The Importance Of Looking After Your Voice For Vocalists

The Importance Of Looking After Your Voice For Vocalists

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The Importance Of Looking After Your Voice For Vocalists

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Unlike other instruments, your voice cannot be fixed with new strings, or taken to a workshop for a service. We've got some simple tips to keep your most important instrument in tip-top shape.

We all have a friend or know someone who owns an expensive guitar in their collection and treats it like a fine wine or a classic sports car, taking extreme care every time their precious belonging is used…

However, when was the last time you heard of someone taking such extreme care over a very different instrument? – Your voice!
Unlike a precious instrument in the general sense, your voice cannot be replaced with new strings, or taken to a workshop for a service.

So, how can we best keep our voice in tip top shape?

In this post and the accompanying video, we'll cover a few things for you to consider.


Many people wouldn't consider singing as a work-out but it certainly is. Anyone who thinks that singing your heart out for 90 minutes is as easy as chatting with a friend over coffee should really give it a try for themselves.

The more in shape your body is, the less chance you'll have of being out of breath during your performance. Staying in shape can mean something different for everyone and can include anything from basic cardio work to swimming, yoga or cycling.

Preparation Before a Show

If we now consider a vocal performance akin to a workout as mentioned above, then the same applies to food. You wouldn't go to the gym 15 minutes after eating a meal would you?

Eating at least 2 hours before a performance will give your body plenty of time to digest – and more importantly prevent indigestion or acid reflux. Indigestion can be really uncomfortable at the best of times, and the acid from a reflux can really damage your vocal folds.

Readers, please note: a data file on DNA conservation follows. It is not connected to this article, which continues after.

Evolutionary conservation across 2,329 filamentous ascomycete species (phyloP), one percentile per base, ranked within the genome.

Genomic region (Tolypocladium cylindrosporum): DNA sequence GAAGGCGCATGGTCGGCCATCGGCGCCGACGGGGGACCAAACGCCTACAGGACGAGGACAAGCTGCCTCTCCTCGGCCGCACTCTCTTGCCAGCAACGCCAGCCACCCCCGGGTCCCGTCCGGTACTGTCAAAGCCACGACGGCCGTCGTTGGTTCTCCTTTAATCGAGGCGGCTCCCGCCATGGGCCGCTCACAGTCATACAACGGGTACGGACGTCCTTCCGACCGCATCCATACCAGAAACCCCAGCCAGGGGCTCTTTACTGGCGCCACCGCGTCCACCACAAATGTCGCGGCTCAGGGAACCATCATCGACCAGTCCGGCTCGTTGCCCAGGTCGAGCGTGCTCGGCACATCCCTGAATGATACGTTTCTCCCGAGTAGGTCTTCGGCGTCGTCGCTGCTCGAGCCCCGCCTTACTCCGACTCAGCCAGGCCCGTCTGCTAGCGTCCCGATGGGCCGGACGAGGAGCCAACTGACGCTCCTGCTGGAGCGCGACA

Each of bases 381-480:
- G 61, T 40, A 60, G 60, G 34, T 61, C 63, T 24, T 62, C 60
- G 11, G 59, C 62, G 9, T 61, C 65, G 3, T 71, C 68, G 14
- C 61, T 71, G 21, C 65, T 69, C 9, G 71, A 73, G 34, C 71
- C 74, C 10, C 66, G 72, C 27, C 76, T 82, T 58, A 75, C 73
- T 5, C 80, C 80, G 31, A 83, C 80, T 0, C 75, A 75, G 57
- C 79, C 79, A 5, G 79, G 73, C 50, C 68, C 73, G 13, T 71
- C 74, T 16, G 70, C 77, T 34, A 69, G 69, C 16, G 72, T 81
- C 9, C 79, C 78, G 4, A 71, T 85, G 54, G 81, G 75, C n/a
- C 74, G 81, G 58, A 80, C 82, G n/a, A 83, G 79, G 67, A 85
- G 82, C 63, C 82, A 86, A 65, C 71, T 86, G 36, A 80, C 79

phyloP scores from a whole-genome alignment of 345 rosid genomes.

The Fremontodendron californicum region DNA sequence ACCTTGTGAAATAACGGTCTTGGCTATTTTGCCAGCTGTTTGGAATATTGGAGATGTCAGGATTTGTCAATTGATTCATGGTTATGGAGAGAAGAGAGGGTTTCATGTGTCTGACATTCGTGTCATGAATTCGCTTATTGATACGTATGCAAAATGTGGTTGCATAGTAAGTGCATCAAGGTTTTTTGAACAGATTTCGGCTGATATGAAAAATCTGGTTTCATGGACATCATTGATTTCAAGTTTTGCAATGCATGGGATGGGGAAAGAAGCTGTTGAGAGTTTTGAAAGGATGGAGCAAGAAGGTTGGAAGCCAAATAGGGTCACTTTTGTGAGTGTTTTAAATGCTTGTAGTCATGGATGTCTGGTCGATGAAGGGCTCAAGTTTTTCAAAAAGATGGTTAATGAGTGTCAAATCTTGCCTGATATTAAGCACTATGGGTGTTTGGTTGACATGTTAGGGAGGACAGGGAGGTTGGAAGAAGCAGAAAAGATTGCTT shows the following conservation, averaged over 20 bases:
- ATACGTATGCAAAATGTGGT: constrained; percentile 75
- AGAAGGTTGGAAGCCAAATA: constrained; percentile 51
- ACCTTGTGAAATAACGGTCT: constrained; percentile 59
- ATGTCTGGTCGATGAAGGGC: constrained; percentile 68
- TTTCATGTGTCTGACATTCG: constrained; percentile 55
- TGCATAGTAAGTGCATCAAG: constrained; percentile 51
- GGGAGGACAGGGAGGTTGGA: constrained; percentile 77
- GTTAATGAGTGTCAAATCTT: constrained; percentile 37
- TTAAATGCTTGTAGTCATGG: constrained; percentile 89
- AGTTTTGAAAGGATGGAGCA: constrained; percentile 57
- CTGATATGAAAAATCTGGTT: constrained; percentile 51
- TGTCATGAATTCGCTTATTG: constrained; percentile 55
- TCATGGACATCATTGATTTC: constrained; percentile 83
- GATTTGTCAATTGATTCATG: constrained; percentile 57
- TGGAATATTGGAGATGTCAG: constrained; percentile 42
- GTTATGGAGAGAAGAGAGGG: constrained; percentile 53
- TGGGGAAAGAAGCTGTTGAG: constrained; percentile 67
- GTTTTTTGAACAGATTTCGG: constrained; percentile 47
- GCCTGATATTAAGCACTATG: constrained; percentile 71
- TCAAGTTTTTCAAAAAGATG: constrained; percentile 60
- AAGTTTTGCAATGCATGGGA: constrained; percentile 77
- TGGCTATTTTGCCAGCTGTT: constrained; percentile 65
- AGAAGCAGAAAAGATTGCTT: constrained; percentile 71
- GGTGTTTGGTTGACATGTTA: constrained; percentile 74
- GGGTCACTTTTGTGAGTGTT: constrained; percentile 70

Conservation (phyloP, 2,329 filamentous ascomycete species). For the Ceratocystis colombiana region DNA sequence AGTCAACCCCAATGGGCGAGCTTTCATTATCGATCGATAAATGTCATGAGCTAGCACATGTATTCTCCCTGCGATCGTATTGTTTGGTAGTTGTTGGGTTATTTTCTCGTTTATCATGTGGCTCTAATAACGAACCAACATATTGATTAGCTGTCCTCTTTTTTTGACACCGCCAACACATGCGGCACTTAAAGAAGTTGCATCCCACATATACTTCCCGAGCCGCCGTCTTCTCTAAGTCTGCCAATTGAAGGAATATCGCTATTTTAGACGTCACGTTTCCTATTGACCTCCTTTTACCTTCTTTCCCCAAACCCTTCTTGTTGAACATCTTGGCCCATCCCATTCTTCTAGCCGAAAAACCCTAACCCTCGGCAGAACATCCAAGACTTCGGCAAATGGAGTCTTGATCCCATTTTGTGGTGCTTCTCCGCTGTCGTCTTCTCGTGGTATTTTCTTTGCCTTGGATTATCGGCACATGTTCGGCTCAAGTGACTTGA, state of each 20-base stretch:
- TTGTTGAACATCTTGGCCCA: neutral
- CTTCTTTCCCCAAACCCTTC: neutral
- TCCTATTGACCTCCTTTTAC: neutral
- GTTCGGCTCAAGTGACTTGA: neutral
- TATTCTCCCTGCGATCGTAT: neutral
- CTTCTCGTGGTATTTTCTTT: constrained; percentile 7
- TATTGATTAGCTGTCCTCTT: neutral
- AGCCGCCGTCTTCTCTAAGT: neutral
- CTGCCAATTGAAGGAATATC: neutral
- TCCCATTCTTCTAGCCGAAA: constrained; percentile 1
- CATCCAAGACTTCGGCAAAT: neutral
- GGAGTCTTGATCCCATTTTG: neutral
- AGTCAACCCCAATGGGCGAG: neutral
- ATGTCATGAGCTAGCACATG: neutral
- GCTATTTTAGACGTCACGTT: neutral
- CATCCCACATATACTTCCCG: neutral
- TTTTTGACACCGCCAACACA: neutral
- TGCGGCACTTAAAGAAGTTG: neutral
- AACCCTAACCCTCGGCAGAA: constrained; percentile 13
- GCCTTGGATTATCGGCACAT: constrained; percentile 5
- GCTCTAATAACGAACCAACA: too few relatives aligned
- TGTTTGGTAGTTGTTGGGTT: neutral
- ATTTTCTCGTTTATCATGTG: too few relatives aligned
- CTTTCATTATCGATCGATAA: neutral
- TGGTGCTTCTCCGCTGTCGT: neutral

Natural Anti-inflammatories

Often overlooked but well worth you having in your bag are anti-inflammatories such as pineapple juice or camomile tea. These liquids can help soothe your voice and will help you relax.

A Scarf?!

How is a scarf going to look after my voice you ask?

Wearing a scarf can help prevent your throat from drying out and also keeps your throat warm – important especially if you are going to a lot of air-conditioned hotels, venues, or even planes.
It needn't be a huge winter scarf, just a light one is fine

Magic Bottle of Water

Ok, well it doesn't have to be magic but having a bottle of water on you at all times is probably the most important thing for a singer – it helps you keep lubricated. Try to drink room temperature water. If your water is too cold, it isn't good for the throat.

Smoking & Drinking Alcohol

Clearly neither of these past-times are going to be ideal for preserving your voice...

…..First up, smoking actually burns away the mucus that you need for your larynx to keep nice and lubricated – so it really is damaging for the vocals.

And over to alcohol - Try putting some alcohol on your skin and you'll notice how it dries it out. Drinking alcohol dries out your throat in exactly the same way.

So, although you think you're getting some Dutch courage by having a drink or two before or during your gig, what you are actually doing is drying your throat out and not enabling your voice to perform to the best of its abilities.
Keep an eye on the Shure Vocal Mastery YouTube channel for more videos aimed specifically at vocalists. Should you wish to record your vocals then check out our blog post on tips for vocal recording.